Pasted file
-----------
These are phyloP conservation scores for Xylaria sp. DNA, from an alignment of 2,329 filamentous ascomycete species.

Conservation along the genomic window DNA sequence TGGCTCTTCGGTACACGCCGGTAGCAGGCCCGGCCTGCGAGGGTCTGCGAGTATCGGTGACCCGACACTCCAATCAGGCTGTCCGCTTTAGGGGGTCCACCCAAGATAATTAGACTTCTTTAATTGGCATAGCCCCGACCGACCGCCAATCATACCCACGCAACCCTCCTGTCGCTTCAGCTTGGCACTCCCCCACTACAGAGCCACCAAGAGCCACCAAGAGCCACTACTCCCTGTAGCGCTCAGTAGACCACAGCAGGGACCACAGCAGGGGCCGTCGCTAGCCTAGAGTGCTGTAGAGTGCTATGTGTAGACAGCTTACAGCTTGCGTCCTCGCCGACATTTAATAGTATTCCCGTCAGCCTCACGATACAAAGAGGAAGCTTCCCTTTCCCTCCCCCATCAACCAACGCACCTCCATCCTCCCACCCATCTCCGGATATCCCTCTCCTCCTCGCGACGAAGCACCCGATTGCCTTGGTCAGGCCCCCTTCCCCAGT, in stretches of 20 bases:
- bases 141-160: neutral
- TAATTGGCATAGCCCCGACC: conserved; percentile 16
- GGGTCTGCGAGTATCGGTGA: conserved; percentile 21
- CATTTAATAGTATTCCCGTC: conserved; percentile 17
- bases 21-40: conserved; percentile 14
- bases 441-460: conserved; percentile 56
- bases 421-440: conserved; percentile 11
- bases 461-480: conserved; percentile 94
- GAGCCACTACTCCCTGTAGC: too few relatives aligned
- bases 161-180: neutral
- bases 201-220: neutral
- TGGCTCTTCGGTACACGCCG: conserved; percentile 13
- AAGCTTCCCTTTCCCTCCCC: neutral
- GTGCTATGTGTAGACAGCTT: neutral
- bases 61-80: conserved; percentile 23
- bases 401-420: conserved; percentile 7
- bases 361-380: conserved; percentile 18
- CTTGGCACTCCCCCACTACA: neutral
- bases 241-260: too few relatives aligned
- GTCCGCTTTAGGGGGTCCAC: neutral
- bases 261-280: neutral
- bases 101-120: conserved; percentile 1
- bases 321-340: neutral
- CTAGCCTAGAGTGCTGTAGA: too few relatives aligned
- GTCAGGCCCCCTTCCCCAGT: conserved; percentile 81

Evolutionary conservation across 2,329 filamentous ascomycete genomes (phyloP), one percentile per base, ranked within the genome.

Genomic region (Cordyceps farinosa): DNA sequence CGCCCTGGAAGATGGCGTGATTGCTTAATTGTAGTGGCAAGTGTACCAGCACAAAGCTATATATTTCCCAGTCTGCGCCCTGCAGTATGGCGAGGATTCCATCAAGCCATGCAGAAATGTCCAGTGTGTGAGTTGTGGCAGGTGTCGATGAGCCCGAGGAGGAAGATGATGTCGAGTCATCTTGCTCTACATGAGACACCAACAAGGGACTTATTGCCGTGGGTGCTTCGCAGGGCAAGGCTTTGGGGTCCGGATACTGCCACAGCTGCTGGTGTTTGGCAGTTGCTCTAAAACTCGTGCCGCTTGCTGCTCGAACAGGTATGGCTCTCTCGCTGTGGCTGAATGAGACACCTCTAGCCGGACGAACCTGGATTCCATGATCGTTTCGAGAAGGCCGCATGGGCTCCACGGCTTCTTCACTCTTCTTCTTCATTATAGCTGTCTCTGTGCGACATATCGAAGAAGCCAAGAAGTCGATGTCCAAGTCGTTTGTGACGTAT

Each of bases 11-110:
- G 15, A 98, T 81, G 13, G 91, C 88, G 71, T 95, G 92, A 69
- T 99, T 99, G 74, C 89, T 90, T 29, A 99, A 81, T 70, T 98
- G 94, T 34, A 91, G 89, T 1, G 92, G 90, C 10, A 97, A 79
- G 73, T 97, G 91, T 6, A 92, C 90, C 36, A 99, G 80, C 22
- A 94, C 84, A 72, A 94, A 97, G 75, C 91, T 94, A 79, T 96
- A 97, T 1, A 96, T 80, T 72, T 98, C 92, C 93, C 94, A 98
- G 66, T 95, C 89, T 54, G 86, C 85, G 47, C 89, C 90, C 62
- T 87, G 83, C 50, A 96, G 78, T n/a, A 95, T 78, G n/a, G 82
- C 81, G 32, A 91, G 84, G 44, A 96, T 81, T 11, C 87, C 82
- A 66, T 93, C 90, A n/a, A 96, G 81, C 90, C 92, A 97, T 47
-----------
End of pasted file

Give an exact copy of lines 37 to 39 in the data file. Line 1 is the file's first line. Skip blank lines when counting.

- G 66, T 95, C 89, T 54, G 86, C 85, G 47, C 89, C 90, C 62
- T 87, G 83, C 50, A 96, G 78, T n/a, A 95, T 78, G n/a, G 82
- C 81, G 32, A 91, G 84, G 44, A 96, T 81, T 11, C 87, C 82